Packt Publishing did ask that I review this book. However, everything expressed in this post is in my own thoughts and opinions.
Learning FuelPHP for Effective PHP Development
by author and developer Ross Tweedie is really a comprehensive tutorial. It covers the basics of FuelPHP development, while walking you through how to use many of the auxiliary tools that are part of the modern web programmer’s life. It starts with setting up your development environment, then it touches on the core precepts of MVC, and finishes up with a fun demo application that enforces much of the material covered. I would recommend this book to any PHP developer looking to learn a solid framework like FuelPHP.
Tooling and Best Practices
Although some of installation and setup tasks described in this book are well-tread ground for me, I still found their thorough instructions helpful. Chapter 2, Installation, goes into great detail complete with code examples of how to properly set up your development environment, and describes the how and the why to use a code repository, specifically Git. It also shows the reader on how to manage Git and the various configurations of your project’s environments — from dev to staging and production. These are standard best practices I would expect every programmer to pick up and maintain.
One of the best ways to learn is by doing. And, Chapter 4: Demo Application, leads you through just that. It’s great because it solidifies many of the concepts discussed earlier in the book, and providers the reader with the fun of building a functional WordPress-style blog application.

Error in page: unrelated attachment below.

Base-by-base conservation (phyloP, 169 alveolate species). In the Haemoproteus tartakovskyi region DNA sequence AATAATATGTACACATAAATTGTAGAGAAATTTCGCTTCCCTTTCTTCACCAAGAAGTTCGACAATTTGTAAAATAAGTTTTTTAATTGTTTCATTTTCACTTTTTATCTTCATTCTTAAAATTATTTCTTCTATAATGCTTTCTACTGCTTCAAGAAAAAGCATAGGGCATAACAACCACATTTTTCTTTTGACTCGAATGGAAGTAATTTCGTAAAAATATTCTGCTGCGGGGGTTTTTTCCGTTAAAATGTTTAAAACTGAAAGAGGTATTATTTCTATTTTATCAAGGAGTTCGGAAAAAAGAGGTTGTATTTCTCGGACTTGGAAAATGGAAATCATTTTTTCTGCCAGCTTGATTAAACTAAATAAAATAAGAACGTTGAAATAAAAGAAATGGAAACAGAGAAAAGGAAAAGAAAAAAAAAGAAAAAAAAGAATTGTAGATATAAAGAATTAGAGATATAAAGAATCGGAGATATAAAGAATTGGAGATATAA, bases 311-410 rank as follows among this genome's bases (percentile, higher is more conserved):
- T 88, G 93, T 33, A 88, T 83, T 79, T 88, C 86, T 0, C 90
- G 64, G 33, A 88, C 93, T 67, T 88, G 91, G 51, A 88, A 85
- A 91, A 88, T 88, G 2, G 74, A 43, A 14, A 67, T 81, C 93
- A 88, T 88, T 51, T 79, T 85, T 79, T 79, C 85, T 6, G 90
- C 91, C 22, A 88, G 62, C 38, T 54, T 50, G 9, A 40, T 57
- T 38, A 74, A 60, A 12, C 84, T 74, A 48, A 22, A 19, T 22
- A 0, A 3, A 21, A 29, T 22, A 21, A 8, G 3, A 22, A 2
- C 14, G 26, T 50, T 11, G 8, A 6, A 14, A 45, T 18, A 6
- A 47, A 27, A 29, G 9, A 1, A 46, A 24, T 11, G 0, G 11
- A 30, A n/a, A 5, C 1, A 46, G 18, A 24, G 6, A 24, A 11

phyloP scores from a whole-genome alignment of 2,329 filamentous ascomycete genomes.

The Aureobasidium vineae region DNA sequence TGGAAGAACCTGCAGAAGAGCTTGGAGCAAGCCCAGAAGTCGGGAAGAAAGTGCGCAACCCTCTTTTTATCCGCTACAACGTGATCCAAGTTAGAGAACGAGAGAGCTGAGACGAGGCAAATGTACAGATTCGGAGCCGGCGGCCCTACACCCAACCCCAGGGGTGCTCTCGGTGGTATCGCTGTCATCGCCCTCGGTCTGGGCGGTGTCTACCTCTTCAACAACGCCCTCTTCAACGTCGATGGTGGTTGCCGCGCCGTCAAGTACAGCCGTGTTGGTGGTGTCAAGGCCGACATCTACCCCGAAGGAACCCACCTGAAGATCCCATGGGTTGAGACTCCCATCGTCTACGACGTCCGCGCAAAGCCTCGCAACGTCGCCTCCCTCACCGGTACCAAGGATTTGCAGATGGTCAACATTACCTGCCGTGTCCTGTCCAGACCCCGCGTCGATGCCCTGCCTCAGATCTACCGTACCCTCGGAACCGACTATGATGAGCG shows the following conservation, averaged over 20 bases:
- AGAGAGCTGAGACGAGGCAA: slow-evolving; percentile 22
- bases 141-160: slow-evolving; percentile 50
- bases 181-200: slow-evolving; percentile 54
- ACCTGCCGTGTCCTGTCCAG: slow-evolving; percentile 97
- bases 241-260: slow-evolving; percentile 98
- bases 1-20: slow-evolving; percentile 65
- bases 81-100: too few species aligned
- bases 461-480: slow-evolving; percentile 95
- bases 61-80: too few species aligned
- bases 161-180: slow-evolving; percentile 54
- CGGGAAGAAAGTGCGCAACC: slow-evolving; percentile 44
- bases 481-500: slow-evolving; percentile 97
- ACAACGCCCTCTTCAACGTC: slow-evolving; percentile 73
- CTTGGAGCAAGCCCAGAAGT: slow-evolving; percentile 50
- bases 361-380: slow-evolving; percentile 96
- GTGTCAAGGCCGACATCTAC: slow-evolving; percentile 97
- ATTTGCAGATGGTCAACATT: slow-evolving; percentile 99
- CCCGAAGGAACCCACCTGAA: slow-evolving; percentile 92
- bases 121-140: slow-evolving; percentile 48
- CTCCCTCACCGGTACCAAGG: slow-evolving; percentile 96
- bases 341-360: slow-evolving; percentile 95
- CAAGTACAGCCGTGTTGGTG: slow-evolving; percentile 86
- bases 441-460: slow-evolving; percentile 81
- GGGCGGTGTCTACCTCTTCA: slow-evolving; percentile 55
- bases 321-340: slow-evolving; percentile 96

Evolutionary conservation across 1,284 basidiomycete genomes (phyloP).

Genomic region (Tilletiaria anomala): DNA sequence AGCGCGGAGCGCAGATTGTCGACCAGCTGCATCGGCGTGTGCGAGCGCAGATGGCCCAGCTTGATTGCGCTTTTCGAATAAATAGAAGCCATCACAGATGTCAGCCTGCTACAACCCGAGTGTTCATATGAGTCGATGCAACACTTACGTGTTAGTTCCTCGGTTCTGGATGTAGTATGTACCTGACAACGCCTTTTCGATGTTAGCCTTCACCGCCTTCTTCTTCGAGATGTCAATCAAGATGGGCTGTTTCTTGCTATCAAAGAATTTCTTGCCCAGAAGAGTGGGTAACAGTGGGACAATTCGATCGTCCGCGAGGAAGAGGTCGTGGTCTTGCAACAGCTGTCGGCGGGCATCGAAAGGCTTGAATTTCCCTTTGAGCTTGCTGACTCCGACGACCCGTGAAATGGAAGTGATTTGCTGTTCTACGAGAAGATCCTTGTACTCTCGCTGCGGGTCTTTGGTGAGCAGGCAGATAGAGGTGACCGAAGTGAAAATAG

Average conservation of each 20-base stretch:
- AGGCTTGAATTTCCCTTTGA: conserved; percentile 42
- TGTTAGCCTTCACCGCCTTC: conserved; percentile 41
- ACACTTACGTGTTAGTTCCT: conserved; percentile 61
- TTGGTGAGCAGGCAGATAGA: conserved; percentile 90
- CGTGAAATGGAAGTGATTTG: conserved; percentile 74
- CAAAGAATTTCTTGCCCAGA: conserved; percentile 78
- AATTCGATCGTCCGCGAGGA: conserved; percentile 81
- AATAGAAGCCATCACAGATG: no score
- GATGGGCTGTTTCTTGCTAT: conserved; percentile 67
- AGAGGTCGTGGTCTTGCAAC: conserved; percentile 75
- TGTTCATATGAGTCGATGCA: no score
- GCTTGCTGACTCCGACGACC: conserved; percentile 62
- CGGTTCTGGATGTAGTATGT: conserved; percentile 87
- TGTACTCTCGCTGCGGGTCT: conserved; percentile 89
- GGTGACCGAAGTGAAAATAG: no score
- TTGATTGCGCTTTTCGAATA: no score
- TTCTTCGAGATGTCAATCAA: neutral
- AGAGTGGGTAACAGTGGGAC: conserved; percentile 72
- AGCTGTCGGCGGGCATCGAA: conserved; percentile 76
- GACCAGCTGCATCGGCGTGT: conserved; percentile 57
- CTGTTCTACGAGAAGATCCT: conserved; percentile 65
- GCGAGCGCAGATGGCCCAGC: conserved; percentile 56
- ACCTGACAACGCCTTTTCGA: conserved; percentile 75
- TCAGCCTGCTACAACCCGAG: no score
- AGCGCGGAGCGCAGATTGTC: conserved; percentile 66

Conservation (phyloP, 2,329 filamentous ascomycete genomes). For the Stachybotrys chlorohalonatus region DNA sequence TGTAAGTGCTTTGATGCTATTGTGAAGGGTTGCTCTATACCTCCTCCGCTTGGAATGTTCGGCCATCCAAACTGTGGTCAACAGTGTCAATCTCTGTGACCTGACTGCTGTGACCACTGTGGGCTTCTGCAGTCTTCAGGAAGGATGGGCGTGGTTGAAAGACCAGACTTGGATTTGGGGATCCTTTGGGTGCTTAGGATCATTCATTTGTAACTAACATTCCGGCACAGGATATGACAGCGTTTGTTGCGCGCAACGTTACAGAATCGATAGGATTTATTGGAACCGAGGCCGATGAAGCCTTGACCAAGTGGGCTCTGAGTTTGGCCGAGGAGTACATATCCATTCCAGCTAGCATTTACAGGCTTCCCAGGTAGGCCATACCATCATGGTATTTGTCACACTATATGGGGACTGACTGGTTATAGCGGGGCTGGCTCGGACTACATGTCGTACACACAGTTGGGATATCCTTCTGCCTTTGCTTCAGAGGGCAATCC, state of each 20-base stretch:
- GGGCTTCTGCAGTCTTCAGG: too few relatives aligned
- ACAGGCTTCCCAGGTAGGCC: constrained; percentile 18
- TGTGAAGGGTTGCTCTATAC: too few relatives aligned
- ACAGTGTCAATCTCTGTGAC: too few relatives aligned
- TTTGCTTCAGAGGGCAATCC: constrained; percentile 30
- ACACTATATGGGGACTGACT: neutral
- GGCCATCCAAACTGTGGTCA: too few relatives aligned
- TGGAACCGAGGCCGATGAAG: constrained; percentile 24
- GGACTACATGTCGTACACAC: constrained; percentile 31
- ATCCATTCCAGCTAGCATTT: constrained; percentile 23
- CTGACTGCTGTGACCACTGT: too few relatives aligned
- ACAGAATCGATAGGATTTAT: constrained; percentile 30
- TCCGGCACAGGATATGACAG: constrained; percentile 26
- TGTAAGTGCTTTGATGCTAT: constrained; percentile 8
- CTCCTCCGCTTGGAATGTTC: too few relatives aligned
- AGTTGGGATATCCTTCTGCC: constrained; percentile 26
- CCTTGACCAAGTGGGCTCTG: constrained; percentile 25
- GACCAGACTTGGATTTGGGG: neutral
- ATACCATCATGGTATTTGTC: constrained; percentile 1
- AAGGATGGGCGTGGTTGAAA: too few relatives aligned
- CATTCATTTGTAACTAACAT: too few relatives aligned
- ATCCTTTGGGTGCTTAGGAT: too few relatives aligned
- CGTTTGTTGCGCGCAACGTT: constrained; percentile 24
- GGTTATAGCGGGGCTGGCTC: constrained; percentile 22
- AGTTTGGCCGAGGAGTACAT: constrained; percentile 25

There were several key concepts enacted in this demo. The first was how to relate your various Models together so the Fuel’s ORM can properly auto-populate its data objects. For instance, it shows the reader how to associate posts with the user account authoring the story. Another concept described is the Ruby-on-Rails style scaffolding command. It helps reduce the amount of structural code in the models, controllers and views that programmers need to write, and quickly provides the dev with a functioning application.
I think the book is somewhat limited by its length. At 88 pages, the author can only go into so much depth regarding each of FuelPHP’s features. Also, though MVC is a ubiquitous design pattern, I think a more thorough explanation of it’s benefits verses a traditional PHP web application would be important knowledge for a junior developer. And, as trends go in the web development world, it would’ve been nice to see an example of using the REST controller to build an API, and a deeper look at integrating FuelPHP with a SPA client layer.
In review, "Learning FuelPHP for Effective PHP Development" is a well-written and comprehensive introduction to the FuelPHP platform. It has clear instructions on how to set up your development environment; efficiently building the application; testing it and deploying it to your production server. It’s a solid primer to get up and running using this PHP5-based framework.